Username: Sage
"I told you Xbuntu was rubbish! I may not be a coder, but..... It's a 'community edition' - like the elephant, designed by a committee! If you consider the suggestion above, Sidux is well thought of and might benefit from your expertise?

Kernel size
Username: Dougal
"It's not just Ubuntu that modularize everything, it's normal with the big distros (Debian does the same). I guess the idea is to be as flexible as possible and let users use a kernel that only has what they need... My kernel is about the same size as the Ubuntu one, so I have a feeling what adds to it is not some little module as much as more fundamental stuff that affects the entire kernel code: SMP, debug enabling, etc.

Username: MU
"[i]"cannot open /media/.hal-mtab". I mean, what an obscure message![/i] New desktops no longer mount removable devices to /mnt/, but to /media. This is managed by hal. /media/.hal-mtab is a mtab, that is used by hal to list the mounted devices. The problem is, that the names of the mounted devices are not reproducable. They get names like /media/disk1 or disk2, the next time you boot, other names. I recently found a very long article in the german print magazine "cīt", how fixed names can be forced setting up udev-rules. These rules allow to assign names to inbuilt hardware IDs of drives. Looks complicated, so I cannot summarize it. We need to find tutorials in english explaining this new system. I just added basic support in Muppy to hotpup/muppyquickmount so that Gnome can be used, but I am not happy with the result. It works, but all the different names make it hard, to find my drives. So the old Puppy behaviour still is the default, the mess just begins, if you run Gnome as full desktop, and not just single applications. See: Mark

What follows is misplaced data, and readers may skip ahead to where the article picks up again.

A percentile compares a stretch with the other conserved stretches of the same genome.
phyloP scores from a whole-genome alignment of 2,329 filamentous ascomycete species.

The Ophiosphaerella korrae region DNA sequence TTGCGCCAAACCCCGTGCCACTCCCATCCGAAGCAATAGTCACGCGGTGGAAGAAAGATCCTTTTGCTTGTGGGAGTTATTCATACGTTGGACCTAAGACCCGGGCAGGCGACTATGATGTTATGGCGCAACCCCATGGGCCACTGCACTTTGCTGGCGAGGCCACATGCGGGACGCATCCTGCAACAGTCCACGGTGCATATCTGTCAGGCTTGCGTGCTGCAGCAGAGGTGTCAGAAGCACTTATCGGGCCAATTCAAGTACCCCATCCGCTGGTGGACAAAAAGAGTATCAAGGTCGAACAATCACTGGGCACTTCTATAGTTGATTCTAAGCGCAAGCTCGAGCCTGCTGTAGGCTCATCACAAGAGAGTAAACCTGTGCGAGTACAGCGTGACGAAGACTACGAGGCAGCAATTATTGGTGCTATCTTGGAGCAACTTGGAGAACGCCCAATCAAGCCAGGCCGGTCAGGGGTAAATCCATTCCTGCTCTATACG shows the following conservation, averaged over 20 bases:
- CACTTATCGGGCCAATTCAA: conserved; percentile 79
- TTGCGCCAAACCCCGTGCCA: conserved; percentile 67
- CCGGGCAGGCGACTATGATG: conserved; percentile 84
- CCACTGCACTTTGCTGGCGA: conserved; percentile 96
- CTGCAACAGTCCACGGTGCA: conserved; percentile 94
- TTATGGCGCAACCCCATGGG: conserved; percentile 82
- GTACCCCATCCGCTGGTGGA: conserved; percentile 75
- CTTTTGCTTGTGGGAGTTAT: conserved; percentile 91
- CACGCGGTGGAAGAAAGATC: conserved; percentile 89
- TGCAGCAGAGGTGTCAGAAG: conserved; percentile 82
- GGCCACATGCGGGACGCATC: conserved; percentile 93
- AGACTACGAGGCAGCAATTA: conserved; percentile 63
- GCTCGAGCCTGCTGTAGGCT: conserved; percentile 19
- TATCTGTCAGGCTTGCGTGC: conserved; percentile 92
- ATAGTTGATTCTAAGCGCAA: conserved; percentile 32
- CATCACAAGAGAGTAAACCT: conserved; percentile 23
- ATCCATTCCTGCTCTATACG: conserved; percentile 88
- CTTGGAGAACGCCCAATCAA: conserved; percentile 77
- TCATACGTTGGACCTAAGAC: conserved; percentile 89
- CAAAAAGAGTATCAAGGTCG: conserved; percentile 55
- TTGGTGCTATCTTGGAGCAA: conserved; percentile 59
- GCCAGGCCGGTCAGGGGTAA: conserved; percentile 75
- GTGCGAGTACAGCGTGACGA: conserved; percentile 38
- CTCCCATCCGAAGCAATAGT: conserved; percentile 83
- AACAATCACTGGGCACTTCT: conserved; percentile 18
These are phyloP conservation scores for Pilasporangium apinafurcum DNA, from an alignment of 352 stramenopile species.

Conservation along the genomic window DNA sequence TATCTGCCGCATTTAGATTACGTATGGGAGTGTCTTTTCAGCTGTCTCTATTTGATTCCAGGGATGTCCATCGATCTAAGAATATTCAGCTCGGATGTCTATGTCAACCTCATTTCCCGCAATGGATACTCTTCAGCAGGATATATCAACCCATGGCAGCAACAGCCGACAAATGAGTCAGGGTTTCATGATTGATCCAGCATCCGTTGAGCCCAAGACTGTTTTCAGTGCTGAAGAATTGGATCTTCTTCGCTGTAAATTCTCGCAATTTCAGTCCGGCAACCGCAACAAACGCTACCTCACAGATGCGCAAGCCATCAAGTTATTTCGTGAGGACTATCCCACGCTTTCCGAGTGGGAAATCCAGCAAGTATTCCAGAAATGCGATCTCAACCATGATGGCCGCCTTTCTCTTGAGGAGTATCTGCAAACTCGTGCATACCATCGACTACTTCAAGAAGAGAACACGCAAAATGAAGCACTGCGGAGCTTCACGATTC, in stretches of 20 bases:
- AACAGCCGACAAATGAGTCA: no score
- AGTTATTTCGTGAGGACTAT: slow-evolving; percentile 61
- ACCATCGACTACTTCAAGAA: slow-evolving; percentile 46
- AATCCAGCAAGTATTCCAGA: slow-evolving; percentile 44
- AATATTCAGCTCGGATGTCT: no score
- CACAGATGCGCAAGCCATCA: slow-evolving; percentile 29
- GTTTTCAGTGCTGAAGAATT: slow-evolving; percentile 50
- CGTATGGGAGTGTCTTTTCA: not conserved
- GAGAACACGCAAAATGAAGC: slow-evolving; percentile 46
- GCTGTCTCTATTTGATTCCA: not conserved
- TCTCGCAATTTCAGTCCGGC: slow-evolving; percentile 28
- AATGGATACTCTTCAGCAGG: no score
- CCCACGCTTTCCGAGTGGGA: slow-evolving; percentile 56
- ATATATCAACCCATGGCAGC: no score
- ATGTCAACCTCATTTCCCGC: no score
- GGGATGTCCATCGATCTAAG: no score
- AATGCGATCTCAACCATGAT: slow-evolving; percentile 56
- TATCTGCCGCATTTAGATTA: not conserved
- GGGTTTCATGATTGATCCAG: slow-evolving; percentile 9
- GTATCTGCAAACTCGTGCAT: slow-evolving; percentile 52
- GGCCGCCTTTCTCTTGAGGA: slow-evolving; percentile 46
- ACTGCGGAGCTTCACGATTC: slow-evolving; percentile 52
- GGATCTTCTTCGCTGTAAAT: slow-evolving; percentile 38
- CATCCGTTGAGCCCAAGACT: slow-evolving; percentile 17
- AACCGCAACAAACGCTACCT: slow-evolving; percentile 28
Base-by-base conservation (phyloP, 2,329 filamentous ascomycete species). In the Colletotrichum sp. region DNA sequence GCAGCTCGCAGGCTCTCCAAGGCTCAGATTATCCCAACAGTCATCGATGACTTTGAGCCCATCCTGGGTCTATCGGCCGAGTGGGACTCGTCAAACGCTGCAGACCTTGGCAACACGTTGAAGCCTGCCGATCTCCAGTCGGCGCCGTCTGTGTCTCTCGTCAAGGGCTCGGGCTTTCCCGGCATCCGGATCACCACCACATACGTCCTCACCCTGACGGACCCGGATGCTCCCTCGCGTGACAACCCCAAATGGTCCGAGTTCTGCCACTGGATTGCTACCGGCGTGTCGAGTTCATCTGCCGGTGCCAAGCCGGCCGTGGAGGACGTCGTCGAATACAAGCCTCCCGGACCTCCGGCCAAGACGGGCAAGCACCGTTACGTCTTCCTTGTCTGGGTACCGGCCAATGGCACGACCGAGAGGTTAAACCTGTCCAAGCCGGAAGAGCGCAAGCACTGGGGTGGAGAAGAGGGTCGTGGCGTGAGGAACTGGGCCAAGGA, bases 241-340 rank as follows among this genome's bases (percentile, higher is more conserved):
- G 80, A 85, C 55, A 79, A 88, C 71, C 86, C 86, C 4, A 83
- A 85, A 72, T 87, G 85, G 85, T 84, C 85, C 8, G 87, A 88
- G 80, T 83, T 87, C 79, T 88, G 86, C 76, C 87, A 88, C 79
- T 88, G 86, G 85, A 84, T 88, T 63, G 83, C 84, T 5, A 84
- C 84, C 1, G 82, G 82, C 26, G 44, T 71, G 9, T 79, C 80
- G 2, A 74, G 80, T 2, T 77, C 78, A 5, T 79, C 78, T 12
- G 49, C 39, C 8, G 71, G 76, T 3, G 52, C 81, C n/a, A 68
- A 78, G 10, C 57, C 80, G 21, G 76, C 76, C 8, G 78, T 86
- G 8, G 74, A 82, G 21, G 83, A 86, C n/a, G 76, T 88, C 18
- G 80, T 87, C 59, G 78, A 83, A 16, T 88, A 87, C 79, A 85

Unique Drive Names
Username: Dougal
"Mark, it's no problem to assign unique drive names: udev tends to create them automatically in /dev/by-name and it's just a matter of using those instead of the normal device nodes (I think that's what big distros use, as I've seen screenshots of file-managers with the drive name looking the same: the manufacturer and model, plus the size of the drive.). The udev documentation also tells how to set up drive names of your choice, but that is obviously something you do for your own machine, not something a distro can automate. And using /media is not related to HAL, it's just something distros do nowadays... Puppy could do the same.

kernel config comparison tool
Username: Aitch
"Hi Barry quote, "So, the Ubuntu developers have configured the kernel for everything, even all the lowest functionality like 'loop.ko', 'sd_mod.ko', 'cdrom.ko' (well, the list goes on) as modules yet they have created an enormous kernel. How have they achieved that incredible feat?" Maybe you've answered this, if not, maybe this will help? Aitch :)

Tags: woof